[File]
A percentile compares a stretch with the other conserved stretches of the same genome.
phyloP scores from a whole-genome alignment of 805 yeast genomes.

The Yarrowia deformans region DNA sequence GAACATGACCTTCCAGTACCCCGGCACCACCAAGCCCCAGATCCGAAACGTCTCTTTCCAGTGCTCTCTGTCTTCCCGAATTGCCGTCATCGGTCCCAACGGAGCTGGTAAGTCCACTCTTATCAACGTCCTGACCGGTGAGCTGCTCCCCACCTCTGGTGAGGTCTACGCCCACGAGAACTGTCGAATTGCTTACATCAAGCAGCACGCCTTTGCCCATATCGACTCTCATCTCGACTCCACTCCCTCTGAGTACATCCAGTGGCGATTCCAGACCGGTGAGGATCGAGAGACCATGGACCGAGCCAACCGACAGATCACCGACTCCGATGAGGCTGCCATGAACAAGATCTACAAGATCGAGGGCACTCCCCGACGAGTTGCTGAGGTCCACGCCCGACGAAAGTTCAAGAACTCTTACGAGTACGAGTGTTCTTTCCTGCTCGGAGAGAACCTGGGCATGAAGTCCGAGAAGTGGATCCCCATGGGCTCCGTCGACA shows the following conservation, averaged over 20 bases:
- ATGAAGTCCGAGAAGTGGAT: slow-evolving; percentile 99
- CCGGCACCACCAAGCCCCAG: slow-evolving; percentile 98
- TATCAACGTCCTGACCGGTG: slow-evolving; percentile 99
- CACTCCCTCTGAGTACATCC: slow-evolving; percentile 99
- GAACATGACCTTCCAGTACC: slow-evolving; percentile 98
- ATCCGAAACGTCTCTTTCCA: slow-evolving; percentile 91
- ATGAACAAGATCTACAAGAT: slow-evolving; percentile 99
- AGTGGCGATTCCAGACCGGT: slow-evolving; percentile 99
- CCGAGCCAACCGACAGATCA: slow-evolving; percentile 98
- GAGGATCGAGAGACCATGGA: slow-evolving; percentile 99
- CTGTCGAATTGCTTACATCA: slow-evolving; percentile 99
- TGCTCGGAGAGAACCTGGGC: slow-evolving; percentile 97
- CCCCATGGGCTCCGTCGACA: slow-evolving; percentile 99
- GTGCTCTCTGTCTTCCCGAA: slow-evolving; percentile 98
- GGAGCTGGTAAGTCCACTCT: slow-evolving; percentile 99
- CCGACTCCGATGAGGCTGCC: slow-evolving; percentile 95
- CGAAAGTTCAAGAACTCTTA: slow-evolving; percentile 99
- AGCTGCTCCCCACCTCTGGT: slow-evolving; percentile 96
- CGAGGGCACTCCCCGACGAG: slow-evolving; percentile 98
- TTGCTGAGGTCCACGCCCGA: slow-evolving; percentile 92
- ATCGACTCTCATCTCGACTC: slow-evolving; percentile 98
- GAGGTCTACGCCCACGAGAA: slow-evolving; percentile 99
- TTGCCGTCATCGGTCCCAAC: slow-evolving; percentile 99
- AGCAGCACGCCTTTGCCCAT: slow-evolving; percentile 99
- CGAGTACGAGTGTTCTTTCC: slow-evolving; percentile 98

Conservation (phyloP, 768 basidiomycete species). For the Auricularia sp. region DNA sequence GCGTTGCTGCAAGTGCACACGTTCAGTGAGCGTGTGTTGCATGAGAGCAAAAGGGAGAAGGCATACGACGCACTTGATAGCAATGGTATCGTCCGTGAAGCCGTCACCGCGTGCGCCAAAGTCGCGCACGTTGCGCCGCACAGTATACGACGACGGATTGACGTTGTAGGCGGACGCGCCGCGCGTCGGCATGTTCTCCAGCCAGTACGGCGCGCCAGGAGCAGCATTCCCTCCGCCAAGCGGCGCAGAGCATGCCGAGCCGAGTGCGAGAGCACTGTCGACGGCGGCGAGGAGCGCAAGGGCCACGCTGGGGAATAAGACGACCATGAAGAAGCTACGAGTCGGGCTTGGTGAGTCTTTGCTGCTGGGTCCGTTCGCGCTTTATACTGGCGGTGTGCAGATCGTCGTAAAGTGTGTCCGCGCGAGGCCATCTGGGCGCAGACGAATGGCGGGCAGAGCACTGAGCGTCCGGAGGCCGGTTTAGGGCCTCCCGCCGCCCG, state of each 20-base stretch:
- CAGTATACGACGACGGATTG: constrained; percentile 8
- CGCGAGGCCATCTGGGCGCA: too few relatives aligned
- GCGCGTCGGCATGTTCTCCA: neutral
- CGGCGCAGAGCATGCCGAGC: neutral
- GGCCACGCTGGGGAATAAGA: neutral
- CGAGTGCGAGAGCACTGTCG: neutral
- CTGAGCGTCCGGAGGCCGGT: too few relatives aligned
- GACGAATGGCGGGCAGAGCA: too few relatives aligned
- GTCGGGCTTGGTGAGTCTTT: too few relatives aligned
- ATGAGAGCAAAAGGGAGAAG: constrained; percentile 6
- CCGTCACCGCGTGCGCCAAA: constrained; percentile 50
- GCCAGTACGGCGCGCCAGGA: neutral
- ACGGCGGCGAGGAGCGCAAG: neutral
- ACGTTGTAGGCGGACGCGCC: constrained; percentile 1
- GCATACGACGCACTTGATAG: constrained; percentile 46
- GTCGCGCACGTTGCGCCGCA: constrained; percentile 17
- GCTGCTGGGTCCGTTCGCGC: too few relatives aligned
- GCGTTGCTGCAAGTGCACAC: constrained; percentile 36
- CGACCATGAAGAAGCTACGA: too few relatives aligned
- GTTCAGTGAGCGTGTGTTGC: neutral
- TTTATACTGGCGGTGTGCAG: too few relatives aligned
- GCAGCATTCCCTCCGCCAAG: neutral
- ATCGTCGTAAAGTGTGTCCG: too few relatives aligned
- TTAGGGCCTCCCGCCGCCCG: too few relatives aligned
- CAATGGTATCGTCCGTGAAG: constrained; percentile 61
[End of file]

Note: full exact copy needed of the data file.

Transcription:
A percentile compares a stretch with the other conserved stretches of the same genome.
phyloP scores from a whole-genome alignment of 805 yeast genomes.

The Yarrowia deformans region DNA sequence GAACATGACCTTCCAGTACCCCGGCACCACCAAGCCCCAGATCCGAAACGTCTCTTTCCAGTGCTCTCTGTCTTCCCGAATTGCCGTCATCGGTCCCAACGGAGCTGGTAAGTCCACTCTTATCAACGTCCTGACCGGTGAGCTGCTCCCCACCTCTGGTGAGGTCTACGCCCACGAGAACTGTCGAATTGCTTACATCAAGCAGCACGCCTTTGCCCATATCGACTCTCATCTCGACTCCACTCCCTCTGAGTACATCCAGTGGCGATTCCAGACCGGTGAGGATCGAGAGACCATGGACCGAGCCAACCGACAGATCACCGACTCCGATGAGGCTGCCATGAACAAGATCTACAAGATCGAGGGCACTCCCCGACGAGTTGCTGAGGTCCACGCCCGACGAAAGTTCAAGAACTCTTACGAGTACGAGTGTTCTTTCCTGCTCGGAGAGAACCTGGGCATGAAGTCCGAGAAGTGGATCCCCATGGGCTCCGTCGACA shows the following conservation, averaged over 20 bases:
- ATGAAGTCCGAGAAGTGGAT: slow-evolving; percentile 99
- CCGGCACCACCAAGCCCCAG: slow-evolving; percentile 98
- TATCAACGTCCTGACCGGTG: slow-evolving; percentile 99
- CACTCCCTCTGAGTACATCC: slow-evolving; percentile 99
- GAACATGACCTTCCAGTACC: slow-evolving; percentile 98
- ATCCGAAACGTCTCTTTCCA: slow-evolving; percentile 91
- ATGAACAAGATCTACAAGAT: slow-evolving; percentile 99
- AGTGGCGATTCCAGACCGGT: slow-evolving; percentile 99
- CCGAGCCAACCGACAGATCA: slow-evolving; percentile 98
- GAGGATCGAGAGACCATGGA: slow-evolving; percentile 99
- CTGTCGAATTGCTTACATCA: slow-evolving; percentile 99
- TGCTCGGAGAGAACCTGGGC: slow-evolving; percentile 97
- CCCCATGGGCTCCGTCGACA: slow-evolving; percentile 99
- GTGCTCTCTGTCTTCCCGAA: slow-evolving; percentile 98
- GGAGCTGGTAAGTCCACTCT: slow-evolving; percentile 99
- CCGACTCCGATGAGGCTGCC: slow-evolving; percentile 95
- CGAAAGTTCAAGAACTCTTA: slow-evolving; percentile 99
- AGCTGCTCCCCACCTCTGGT: slow-evolving; percentile 96
- CGAGGGCACTCCCCGACGAG: slow-evolving; percentile 98
- TTGCTGAGGTCCACGCCCGA: slow-evolving; percentile 92
- ATCGACTCTCATCTCGACTC: slow-evolving; percentile 98
- GAGGTCTACGCCCACGAGAA: slow-evolving; percentile 99
- TTGCCGTCATCGGTCCCAAC: slow-evolving; percentile 99
- AGCAGCACGCCTTTGCCCAT: slow-evolving; percentile 99
- CGAGTACGAGTGTTCTTTCC: slow-evolving; percentile 98

Conservation (phyloP, 768 basidiomycete species). For the Auricularia sp. region DNA sequence GCGTTGCTGCAAGTGCACACGTTCAGTGAGCGTGTGTTGCATGAGAGCAAAAGGGAGAAGGCATACGACGCACTTGATAGCAATGGTATCGTCCGTGAAGCCGTCACCGCGTGCGCCAAAGTCGCGCACGTTGCGCCGCACAGTATACGACGACGGATTGACGTTGTAGGCGGACGCGCCGCGCGTCGGCATGTTCTCCAGCCAGTACGGCGCGCCAGGAGCAGCATTCCCTCCGCCAAGCGGCGCAGAGCATGCCGAGCCGAGTGCGAGAGCACTGTCGACGGCGGCGAGGAGCGCAAGGGCCACGCTGGGGAATAAGACGACCATGAAGAAGCTACGAGTCGGGCTTGGTGAGTCTTTGCTGCTGGGTCCGTTCGCGCTTTATACTGGCGGTGTGCAGATCGTCGTAAAGTGTGTCCGCGCGAGGCCATCTGGGCGCAGACGAATGGCGGGCAGAGCACTGAGCGTCCGGAGGCCGGTTTAGGGCCTCCCGCCGCCCG, state of each 20-base stretch:
- CAGTATACGACGACGGATTG: constrained; percentile 8
- CGCGAGGCCATCTGGGCGCA: too few relatives aligned
- GCGCGTCGGCATGTTCTCCA: neutral
- CGGCGCAGAGCATGCCGAGC: neutral
- GGCCACGCTGGGGAATAAGA: neutral
- CGAGTGCGAGAGCACTGTCG: neutral
- CTGAGCGTCCGGAGGCCGGT: too few relatives aligned
- GACGAATGGCGGGCAGAGCA: too few relatives aligned
- GTCGGGCTTGGTGAGTCTTT: too few relatives aligned
- ATGAGAGCAAAAGGGAGAAG: constrained; percentile 6
- CCGTCACCGCGTGCGCCAAA: constrained; percentile 50
- GCCAGTACGGCGCGCCAGGA: neutral
- ACGGCGGCGAGGAGCGCAAG: neutral
- ACGTTGTAGGCGGACGCGCC: constrained; percentile 1
- GCATACGACGCACTTGATAG: constrained; percentile 46
- GTCGCGCACGTTGCGCCGCA: constrained; percentile 17
- GCTGCTGGGTCCGTTCGCGC: too few relatives aligned
- GCGTTGCTGCAAGTGCACAC: constrained; percentile 36
- CGACCATGAAGAAGCTACGA: too few relatives aligned
- GTTCAGTGAGCGTGTGTTGC: neutral
- TTTATACTGGCGGTGTGCAG: too few relatives aligned
- GCAGCATTCCCTCCGCCAAG: neutral
- ATCGTCGTAAAGTGTGTCCG: too few relatives aligned
- TTAGGGCCTCCCGCCGCCCG: too few relatives aligned
- CAATGGTATCGTCCGTGAAG: constrained; percentile 61